HOTSHOT Raheem Sterling got England off to a winning start at the Euros yesterday — scoring a goal just a stone’s throw from where he grew up.
The Manchester City star gave “football’s coming home” a meaning of his own as he netted at Wembley — the area where he was raised.
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Raheem, who was awarded the MBE two days earlier for services to racial equality in sport, was the only scorer as England beat Croatia 1-0 in front of thrilled fans.
It was the Three Lions’ first opening game triumph in a Euro tournament in 53 years and sent them roaring into Friday’s crunch clash with Scotland.
Raheem, 26, lived in Neeld Crescent in the shadow of the stadium in the North West London borough of Brent.
As a kid he dreamed of football glory as he gazed up at its iconic arch being built.
Before yesterday’s match he posted a picture of himself as a boy clutching a trophy with the words: “Never forget where it started. #boyfromBrent.”
England’s glory overshadowed a moment of controversy before kick-off when their players took the knee in an anti-racism gesture.
Some fans booed but they were drowned out by massive cheers for Gareth Southgate’s team.
Last night Raheem said: “It’s a great feeling for me playing at Wembley, not far from where I grew up as a young boy and seeing the stadium being built.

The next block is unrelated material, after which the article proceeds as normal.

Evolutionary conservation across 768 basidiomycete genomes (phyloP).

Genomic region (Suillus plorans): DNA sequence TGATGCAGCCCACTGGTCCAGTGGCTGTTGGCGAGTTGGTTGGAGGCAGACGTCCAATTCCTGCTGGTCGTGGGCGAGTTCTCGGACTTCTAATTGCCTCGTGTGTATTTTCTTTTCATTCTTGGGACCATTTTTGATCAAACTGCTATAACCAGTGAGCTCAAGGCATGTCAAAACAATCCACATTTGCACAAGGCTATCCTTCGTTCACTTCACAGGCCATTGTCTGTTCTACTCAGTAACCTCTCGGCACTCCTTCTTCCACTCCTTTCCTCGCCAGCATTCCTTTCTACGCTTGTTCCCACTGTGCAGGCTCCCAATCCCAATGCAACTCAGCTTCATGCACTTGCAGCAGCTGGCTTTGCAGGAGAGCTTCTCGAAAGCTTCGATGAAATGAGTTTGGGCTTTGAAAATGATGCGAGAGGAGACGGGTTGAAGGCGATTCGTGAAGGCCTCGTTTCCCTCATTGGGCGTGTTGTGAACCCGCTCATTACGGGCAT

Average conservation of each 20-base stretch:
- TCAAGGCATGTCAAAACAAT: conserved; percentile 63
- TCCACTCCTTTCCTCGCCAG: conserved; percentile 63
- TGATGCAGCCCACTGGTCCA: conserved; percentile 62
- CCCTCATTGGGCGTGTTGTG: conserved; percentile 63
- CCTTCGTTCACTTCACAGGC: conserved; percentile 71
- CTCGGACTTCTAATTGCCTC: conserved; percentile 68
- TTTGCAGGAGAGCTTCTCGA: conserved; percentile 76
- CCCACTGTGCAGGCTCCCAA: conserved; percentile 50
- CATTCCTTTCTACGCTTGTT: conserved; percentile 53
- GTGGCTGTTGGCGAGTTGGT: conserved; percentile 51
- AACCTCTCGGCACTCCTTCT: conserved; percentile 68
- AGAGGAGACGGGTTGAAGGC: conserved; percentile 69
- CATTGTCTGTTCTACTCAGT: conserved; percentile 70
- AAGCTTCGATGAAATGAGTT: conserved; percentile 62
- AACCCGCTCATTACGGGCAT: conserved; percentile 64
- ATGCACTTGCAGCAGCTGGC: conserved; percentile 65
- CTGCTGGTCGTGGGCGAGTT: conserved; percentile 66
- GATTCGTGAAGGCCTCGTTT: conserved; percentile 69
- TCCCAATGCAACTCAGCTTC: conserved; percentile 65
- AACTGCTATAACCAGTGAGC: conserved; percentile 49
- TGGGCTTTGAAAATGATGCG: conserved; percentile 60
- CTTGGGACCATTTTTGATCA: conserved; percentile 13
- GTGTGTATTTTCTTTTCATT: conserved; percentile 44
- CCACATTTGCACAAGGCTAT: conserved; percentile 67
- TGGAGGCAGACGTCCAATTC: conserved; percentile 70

“I’ve always said, if I played at Wembley in a major tournament I’m scoring at Wembley, in my back garden. I said I have to score — and it's great to finally do that.”
A noisy Covid-reduced 22,500- strong crowd watched the tight match in blistering 30C heat.
I’ve always said, if I played at Wembley in a major tournament I’m scoring at Wembley, in my back garden.Raheem Sterling
They — and millions watching on TV — erupted in celebration early in the second half when Leeds midfielder Kalvin Phillips sent an inch- perfect pass through for Sterling to blast home.
Some people had queued outside pubs and restaurants from 7am to bag their spots for the 2pm kick-off — with table service still in force.
Harry Leach, who waited outside The Distillery, in Birmingham, said:: “When I started queuing there were already 120 people in front of me and I would say about 120 behind.
“Everyone was excited, they were all singing England chants.”
Millions of others gathered in homes, gardens and fan zones.
Huge screens were put up in Trafalgar Square.
Mayor of London Sadiq Khan, who was hosting key workers as a “thank you”, said the excitement of the Euros was needed after “the darkness and trauma” of the pandemic.
James Wright, 43, of Great Cornard, Suffolk, who was at Wembley, said: “The atmosphere was electric. When that goal went in you would have had no idea Wembley was three quarters empty and full of fans in masks. It was deafening.”
Boris Johnson, at a press conference at the end of the G7 summit in Cornwall, sidestepped calls to condemn fans who booed. He said: “Everybody should cheer for England”.
The PM tweeted congratulations on the team’s “fantastic start”.
England boss Southgate said: “It's lovely to have given our fans and our country a really enjoyable afternoon.”
Skipper Harry Kane said: “Massive performance to start the Euros with a win in the sun at Wembley. Raheem Sterling on fire — perfect.”
The result was payback after Croatia beat England in the World Cup semi-final in 2018.
Richard Wilson, 60, watching in Teddington, West London, said: “What a start — just what the country needs.”